Tuesday, 8 December 2009

Indignant villagers

Tuesday December 8, 2009 The Star, Malaysia

After being criticised for unsustainable practices in its operation in West Kalimantan in 2007, Wilmar International Ltd is correcting its mistakes.

The complaints against Wilmar resulted in the World Bank suspending funding in the oil palm sector in September, pending review of its procedures. The World Bank investment arm, the International Finance Corporation (IFC), was investing in Wilmar’s oil palm development in the controversial Sambas district in Kalimantan. An internal audit showed that IFC had violated its own investment guidelines in the scandal.

Wilmar, a multinational conglomerate with plantation and trading subsidiaries that handle a quarter of global palm oil production, settled the dispute by compensating over 1,000 villagers and returning 1,300ha of land. The outcome illustrated the potential and progress of RSPO’s sustainability standards in action. However, progressive cases such as this appear to be the exception. Disregard for RSPO standards continue to be registered particularly in Indonesia.

A Dayak community leader from Desa Kalian in the Sambas district claimed that a RSPO member indulged in a land grab and destroyed their source of livelihood.

“There was no consultation with us. They cut our forests and polluted our water sources. We want an agreement that clearly spells out the terms if we accept the project but we also want to be given a choice to reject it,” Petrus Atus told a press conference on the sideline of the RSPO meeting in Kuala Lumpur.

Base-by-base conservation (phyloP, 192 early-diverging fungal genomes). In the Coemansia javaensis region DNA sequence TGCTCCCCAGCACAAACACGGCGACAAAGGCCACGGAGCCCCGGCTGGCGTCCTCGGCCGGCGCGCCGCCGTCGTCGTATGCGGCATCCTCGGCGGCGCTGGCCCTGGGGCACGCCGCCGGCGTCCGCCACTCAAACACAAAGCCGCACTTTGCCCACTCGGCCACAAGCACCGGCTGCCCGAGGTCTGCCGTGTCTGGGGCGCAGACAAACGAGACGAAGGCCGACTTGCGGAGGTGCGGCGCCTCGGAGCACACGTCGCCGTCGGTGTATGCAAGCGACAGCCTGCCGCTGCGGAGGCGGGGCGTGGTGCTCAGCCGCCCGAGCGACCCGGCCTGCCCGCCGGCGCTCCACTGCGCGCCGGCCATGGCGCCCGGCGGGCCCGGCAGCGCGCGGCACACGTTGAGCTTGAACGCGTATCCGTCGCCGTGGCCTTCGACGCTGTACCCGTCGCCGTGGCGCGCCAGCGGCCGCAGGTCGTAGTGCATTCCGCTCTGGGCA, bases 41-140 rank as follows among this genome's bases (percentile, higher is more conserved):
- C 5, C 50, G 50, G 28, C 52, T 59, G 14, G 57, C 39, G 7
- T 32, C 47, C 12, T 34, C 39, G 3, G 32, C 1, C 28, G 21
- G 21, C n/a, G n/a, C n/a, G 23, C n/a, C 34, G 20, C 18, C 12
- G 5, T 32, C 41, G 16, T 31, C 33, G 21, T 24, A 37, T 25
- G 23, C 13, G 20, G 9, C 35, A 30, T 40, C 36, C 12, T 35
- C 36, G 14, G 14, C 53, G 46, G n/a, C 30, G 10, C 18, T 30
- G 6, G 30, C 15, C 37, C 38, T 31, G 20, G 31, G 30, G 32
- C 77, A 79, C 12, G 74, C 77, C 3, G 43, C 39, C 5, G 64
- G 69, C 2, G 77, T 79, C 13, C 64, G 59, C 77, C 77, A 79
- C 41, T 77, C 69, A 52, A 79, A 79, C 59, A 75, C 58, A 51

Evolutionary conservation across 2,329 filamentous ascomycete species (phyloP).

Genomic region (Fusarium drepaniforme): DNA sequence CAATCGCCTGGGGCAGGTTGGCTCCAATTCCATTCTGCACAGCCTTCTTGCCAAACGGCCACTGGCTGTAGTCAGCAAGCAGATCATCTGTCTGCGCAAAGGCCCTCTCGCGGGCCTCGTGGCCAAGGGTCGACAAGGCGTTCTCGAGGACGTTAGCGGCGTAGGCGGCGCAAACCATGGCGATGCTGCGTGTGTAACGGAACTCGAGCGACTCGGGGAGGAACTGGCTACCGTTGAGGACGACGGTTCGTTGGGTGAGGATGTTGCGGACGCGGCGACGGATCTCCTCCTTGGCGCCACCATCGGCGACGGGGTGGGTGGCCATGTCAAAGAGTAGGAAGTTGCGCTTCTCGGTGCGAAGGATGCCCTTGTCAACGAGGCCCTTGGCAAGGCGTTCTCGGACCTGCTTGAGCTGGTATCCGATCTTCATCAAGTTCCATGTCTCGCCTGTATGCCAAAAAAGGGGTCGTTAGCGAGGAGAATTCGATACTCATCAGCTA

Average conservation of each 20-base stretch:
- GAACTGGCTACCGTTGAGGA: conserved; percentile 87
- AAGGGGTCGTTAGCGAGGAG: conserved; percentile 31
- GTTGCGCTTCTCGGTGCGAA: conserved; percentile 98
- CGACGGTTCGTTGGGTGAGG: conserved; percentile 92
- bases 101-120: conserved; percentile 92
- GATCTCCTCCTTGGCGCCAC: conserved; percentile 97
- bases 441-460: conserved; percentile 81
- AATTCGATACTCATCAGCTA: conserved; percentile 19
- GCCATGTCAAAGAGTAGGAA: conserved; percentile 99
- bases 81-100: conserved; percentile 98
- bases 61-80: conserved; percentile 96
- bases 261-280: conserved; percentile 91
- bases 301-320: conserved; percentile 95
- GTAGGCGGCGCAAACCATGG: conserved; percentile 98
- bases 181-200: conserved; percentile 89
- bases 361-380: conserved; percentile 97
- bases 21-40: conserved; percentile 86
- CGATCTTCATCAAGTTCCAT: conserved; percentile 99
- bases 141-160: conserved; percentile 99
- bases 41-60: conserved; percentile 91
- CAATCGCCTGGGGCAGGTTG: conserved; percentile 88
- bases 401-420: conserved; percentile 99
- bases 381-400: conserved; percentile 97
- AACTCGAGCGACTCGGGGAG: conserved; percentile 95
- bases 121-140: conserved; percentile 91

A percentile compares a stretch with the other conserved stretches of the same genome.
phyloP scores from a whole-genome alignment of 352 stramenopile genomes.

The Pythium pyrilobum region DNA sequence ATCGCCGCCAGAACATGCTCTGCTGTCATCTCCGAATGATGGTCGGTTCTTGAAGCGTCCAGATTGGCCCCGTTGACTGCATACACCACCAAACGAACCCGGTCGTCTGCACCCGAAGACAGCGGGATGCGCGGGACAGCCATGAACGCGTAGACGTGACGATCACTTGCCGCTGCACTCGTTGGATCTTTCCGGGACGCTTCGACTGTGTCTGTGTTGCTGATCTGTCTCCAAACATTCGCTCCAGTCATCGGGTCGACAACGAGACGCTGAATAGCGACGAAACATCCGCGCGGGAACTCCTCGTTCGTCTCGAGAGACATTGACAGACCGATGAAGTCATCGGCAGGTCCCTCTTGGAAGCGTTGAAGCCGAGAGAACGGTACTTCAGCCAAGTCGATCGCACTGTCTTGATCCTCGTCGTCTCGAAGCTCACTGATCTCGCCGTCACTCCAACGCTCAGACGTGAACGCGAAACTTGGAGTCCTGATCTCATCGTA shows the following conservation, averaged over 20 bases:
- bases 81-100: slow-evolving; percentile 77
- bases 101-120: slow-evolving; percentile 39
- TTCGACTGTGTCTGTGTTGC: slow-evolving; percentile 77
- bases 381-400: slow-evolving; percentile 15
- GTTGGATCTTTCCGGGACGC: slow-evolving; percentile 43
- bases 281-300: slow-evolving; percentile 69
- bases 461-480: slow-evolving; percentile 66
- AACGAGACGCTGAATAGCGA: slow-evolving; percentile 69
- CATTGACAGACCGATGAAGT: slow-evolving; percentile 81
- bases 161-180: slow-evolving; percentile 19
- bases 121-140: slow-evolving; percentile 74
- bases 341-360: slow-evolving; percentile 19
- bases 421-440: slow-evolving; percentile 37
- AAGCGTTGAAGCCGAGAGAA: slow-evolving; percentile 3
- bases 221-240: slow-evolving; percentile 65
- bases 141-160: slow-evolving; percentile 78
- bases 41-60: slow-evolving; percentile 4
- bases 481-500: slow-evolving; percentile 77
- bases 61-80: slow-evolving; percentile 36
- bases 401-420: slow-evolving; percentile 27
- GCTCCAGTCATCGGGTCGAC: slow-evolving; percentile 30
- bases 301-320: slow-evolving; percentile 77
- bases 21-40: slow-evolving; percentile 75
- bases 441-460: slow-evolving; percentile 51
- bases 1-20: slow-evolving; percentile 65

Indonesian villagers (from left) Petrus Atus of Desa Kalian, Sambas district, and Ngatimin Keling of northern Sumatra, detailing the frustration of their communities in battling oil palm companies that move into their lands.

Ngatimin Keling of Sumatra detailed the frustration of his community in fighting a company that recently received RSPO certification. “We had notified the certification body but we understand that the certifier is biased towards the company as it is hired by the company while RSPO’s monitoring ability is unsatisfactory,” he said.

In Sarawak, where a majority of the 200-odd land rights court cases involved oil palm development, affected communities have cried foul over the lack of commit­ment towards the principle of “prior informed consent” under RSPO.

Said Irene Fernandez of Tenaganita, an NGO member in RSPO: “Sarawak is aggressively entering into land development agreements with the private sector, particularly with plantation companies. In these agreements, 60% of Native Customary Right (NCR) land is given to the private company, 10% to the Land and Custody Development Authority and 30% to the indigenous community.”

She noted that under such schemes, communities who are also oil palm smallholders, end up being labourers on their own land with wages of RM15 per day.

“The indigenous peoples are also questioning why the government is not taking initiatives to develop NCR land according to what they want. Some have used their land for rice-growing, orchards and vegetable cultivation, earning them incomes which have been enough to to sustain themselves.”

She said companies are not engaging with the communities towards finding the best solutions which would also protect NCR land and the interests of the indigenous people.